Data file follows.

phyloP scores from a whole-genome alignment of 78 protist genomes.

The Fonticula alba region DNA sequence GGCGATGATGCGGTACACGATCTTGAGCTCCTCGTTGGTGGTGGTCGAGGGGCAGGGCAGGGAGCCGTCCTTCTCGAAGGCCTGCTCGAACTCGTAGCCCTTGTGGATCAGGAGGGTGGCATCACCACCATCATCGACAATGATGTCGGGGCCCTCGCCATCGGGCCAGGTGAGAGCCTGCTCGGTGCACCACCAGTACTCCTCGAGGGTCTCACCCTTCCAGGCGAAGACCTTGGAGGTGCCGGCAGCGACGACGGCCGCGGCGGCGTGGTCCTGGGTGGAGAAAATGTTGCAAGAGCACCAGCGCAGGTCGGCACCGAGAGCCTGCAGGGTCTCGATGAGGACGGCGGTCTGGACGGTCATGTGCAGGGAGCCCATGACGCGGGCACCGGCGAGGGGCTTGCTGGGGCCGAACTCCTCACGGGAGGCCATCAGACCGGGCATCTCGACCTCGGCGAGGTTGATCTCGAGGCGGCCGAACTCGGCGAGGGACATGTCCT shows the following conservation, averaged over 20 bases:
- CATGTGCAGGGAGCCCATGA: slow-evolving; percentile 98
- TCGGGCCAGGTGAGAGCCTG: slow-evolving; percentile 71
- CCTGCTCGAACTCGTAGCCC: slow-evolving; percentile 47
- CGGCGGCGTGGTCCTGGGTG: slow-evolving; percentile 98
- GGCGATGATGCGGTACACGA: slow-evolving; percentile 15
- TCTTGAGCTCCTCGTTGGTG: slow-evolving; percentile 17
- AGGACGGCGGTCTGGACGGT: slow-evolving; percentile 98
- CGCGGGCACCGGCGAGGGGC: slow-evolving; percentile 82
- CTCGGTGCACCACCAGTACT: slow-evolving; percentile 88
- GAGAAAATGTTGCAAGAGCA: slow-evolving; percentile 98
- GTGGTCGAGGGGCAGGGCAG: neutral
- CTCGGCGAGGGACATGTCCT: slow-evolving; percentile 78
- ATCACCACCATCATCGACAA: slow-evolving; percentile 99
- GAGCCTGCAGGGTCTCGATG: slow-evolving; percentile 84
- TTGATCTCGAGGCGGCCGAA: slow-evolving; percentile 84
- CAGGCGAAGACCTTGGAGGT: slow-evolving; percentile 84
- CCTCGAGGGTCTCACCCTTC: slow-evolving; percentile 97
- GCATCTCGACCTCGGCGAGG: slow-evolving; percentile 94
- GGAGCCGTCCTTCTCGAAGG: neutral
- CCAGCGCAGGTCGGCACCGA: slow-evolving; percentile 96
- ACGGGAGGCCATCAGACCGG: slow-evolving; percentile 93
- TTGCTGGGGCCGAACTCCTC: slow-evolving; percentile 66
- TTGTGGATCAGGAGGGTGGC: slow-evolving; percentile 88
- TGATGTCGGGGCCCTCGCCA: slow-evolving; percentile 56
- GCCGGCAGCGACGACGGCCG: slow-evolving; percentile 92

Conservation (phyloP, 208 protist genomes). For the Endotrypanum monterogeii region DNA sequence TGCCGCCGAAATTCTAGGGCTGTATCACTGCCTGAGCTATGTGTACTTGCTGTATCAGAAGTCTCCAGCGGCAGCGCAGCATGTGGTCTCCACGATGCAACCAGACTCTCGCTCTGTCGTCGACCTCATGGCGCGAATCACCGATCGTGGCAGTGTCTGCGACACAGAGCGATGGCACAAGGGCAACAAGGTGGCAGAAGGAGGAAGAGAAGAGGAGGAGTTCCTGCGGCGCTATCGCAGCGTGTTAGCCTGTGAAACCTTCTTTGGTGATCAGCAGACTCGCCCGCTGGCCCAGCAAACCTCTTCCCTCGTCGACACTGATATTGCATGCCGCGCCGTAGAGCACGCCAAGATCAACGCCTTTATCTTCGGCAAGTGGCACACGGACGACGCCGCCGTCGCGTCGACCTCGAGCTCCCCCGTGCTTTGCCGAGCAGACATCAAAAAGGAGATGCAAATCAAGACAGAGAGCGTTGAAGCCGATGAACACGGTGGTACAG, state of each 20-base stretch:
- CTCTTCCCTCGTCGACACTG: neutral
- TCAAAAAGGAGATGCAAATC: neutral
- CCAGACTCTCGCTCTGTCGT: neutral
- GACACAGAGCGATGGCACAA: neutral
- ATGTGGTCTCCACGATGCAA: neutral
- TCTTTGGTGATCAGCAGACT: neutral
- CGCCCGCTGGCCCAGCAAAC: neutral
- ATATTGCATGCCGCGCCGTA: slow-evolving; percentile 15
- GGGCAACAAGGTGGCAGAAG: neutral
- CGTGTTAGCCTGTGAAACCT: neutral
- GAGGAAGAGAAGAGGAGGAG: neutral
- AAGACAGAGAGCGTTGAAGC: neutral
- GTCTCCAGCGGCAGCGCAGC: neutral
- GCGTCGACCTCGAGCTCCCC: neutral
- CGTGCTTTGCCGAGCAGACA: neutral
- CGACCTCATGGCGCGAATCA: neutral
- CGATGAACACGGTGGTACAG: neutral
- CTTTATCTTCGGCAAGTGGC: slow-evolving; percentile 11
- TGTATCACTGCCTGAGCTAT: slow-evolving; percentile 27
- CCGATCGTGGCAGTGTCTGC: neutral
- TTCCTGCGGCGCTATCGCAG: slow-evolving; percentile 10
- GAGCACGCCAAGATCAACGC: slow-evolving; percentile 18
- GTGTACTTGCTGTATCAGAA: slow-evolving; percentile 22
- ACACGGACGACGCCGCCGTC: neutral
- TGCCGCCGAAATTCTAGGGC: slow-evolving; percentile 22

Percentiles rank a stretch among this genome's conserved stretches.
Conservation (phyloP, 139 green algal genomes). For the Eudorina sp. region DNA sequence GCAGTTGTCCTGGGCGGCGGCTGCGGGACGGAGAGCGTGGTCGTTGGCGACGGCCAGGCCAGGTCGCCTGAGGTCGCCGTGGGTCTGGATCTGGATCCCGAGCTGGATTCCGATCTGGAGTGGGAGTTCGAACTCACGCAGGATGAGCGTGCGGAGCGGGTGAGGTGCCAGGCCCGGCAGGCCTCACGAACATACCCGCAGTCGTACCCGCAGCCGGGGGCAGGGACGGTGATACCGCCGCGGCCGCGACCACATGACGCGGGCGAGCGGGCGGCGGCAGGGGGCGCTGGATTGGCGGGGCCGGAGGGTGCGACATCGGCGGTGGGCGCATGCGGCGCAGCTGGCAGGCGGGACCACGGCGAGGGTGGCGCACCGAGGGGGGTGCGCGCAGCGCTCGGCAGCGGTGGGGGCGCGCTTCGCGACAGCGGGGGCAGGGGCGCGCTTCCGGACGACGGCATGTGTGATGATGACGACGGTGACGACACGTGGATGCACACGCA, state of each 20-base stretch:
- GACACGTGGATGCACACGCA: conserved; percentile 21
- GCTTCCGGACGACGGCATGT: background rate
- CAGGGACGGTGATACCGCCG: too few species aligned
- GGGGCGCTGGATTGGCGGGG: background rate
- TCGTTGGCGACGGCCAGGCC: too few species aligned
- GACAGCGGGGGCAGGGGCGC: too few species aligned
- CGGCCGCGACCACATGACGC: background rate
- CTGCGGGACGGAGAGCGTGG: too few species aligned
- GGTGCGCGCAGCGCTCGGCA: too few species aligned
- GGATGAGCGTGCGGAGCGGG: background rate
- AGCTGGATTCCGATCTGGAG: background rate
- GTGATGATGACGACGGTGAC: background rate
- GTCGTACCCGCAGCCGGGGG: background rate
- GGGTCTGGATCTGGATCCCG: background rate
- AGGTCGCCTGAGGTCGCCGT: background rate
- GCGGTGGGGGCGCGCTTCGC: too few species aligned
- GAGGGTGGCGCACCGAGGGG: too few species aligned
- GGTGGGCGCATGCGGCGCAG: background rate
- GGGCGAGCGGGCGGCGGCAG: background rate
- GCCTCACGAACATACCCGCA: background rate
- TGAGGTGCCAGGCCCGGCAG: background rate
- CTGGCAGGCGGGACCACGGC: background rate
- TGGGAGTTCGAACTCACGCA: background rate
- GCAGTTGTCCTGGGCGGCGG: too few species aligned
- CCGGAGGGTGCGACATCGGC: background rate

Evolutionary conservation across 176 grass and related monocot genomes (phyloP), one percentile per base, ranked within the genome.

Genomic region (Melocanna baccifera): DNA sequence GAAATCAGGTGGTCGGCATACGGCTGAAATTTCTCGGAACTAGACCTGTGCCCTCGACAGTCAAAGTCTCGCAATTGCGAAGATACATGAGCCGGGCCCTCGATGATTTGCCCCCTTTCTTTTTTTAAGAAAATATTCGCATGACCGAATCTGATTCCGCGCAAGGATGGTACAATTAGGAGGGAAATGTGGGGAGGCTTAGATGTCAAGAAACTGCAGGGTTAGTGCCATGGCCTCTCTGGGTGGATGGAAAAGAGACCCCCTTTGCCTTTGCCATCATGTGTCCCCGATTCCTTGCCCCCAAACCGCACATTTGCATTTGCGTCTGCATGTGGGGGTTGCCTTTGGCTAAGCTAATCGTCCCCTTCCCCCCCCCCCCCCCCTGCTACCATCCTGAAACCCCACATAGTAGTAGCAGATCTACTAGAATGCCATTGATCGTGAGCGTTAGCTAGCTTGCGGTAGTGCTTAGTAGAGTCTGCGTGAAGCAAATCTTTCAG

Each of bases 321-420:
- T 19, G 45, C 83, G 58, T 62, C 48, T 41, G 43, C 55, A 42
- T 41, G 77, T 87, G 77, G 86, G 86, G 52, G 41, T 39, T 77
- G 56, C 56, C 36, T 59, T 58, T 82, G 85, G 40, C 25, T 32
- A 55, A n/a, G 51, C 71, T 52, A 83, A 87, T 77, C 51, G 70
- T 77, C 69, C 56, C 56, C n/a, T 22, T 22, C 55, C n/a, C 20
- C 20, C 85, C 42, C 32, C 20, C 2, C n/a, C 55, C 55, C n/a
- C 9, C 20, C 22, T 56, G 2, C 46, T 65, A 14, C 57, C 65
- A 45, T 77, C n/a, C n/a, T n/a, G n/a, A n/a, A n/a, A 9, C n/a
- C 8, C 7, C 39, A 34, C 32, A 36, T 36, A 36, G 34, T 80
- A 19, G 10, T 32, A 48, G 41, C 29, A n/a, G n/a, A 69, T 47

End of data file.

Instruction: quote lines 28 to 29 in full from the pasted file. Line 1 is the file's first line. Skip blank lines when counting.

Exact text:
Conservation (phyloP, 208 protist genomes). For the Endotrypanum monterogeii region DNA sequence TGCCGCCGAAATTCTAGGGCTGTATCACTGCCTGAGCTATGTGTACTTGCTGTATCAGAAGTCTCCAGCGGCAGCGCAGCATGTGGTCTCCACGATGCAACCAGACTCTCGCTCTGTCGTCGACCTCATGGCGCGAATCACCGATCGTGGCAGTGTCTGCGACACAGAGCGATGGCACAAGGGCAACAAGGTGGCAGAAGGAGGAAGAGAAGAGGAGGAGTTCCTGCGGCGCTATCGCAGCGTGTTAGCCTGTGAAACCTTCTTTGGTGATCAGCAGACTCGCCCGCTGGCCCAGCAAACCTCTTCCCTCGTCGACACTGATATTGCATGCCGCGCCGTAGAGCACGCCAAGATCAACGCCTTTATCTTCGGCAAGTGGCACACGGACGACGCCGCCGTCGCGTCGACCTCGAGCTCCCCCGTGCTTTGCCGAGCAGACATCAAAAAGGAGATGCAAATCAAGACAGAGAGCGTTGAAGCCGATGAACACGGTGGTACAG, state of each 20-base stretch:
- CTCTTCCCTCGTCGACACTG: neutral